done your heart good!"

Mrs. Watson stopped her work, with her floury hands raised in
consternation.

"God's mercy," she cried, "did Pearl do that--and both of them
bigger'n her. Ain't it a wonder they did not turn on her?"

"Turn"---Jimmy cried scornfully, "Turn--is it? They were too busy
runnin'. Gosh--they would'a flew if they knew how. Served them
right--they knew blame well they deserved it, for Pearl would never
have given them the cat if they hadn't worked it so smooth. They told
her they wanted a strain of Tiger in their cats, for all of theirs
were black--and Pearl, gave them our fine young Tom--and they promised
all sorts to be good to him--and when Pearl saw his skin on their
caps, and put it to them, they said they hadn't said it was a 'strain
of tiger for their cats' they wanted, but a 'strand of tiger for their
caps'--that's what made Pearl so mad." Mr. Donald said Pearl did
quite right, and he told the Tuckers they were the making of great
politicians--they were so smart at getting out of things. But Gosh,
you should have seen Pearl! She finished the job off right, too, you
bet, and made them put up slab at the school and did the printin' on
it in red ink. You can see it there,--they have had to print it over
once or twice. We all know the words off by heart:

  Young Tom,
  Tiger cat,
  Owned by P. Watson,
  Given away in good faith April 1st,
  Wickedly killed to make a cap, April 15th,
  Avenged by former owner, May 1st.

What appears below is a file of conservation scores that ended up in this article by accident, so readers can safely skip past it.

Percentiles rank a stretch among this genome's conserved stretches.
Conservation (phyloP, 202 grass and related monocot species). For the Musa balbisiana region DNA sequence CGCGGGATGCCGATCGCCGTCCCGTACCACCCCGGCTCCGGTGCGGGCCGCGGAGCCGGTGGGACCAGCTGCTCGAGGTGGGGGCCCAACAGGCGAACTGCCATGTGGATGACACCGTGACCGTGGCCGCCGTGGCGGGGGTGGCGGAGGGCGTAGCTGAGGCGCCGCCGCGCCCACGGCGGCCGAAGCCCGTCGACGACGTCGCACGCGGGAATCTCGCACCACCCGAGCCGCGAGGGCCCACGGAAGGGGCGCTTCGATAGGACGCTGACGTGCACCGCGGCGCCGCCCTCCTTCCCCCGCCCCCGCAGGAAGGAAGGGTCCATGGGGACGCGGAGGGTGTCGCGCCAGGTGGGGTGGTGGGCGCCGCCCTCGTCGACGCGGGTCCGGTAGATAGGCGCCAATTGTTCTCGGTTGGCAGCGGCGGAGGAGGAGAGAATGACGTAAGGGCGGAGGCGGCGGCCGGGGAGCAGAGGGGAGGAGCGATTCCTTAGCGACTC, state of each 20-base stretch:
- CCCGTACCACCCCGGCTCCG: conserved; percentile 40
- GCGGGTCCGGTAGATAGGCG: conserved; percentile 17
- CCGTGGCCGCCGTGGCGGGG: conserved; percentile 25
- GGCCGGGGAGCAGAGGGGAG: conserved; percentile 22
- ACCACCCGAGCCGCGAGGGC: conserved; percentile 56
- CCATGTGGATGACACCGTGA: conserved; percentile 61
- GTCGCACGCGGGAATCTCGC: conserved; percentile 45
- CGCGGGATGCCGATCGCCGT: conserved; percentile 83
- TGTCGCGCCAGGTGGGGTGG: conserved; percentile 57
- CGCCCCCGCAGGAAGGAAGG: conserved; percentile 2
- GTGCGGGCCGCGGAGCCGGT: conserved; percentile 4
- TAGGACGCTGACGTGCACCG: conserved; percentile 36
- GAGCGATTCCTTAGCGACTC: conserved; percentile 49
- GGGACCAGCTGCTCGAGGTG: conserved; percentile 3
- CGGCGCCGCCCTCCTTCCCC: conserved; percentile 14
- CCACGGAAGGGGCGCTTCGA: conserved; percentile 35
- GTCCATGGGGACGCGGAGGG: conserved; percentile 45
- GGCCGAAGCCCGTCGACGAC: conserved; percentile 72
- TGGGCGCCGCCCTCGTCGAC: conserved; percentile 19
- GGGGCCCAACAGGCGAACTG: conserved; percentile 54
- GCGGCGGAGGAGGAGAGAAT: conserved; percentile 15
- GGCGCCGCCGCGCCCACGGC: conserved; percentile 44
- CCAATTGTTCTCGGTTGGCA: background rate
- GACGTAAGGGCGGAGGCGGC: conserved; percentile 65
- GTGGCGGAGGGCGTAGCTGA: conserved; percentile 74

T. Tucker.        S. Tucker.

People all look at it when they come to the church, and I guess the
Tuckers feel pretty small. Pearl says if they are really sorry, it is
all right, and young Tom has not died in vain. Every cat has to die
sometime, and if he had softened the Tucker's hearts--it is all right.
Pearl said she wasn't real sure about them, and I guess if they kill
another cat, she'll kill them sure--she said that's the way to do with
people like them. Make them repentant--or dead!"

"God save us all," cried Mrs. Watson, in real distress, "whatever will
happen to her when she goes out into the world. That's awful talk for
a girl especially. Whatever will become of her when she leaves home.
She'll be in hot water all the time."

"No fear of Pearlie!" said her father proudly--as he opened the end
door of the stove and picked up a coal for his pipe, placing it
without undue haste in the bowl, and carefully pressing it down with
his thumb. Leaning back in the chintz-covered rocking chair, he spread
his feet out to the heat which came from the oven door, and repeated,
"No fear of Pearlie--there ain't a girl in the country better able
to do for herself. Faith--and she's no fool--and never was--I ain't
worrying about Pearlie wherever she goes--or whatever she meets--I
ain't worrying."

"You don't worry about anything, John," said Mrs. Watson, in reproof,
as she covered the bread with many wrappings and fixed two chairs to
hold it behind the stove for the night; "you didn't even worry the
night the crop froze, sleepin' and snorin' the whole night through,
with me up every half hour watching the thermometer, and it slippin'
lower and lower, and the pan o' water on the woodpile gettin' its
little slivers of ice around the edge, and when the thermometer went
to thirty, I knew it was all up with the wheat, but do you think I
could wake you--you rolled over with a grunt, leavin' me alone to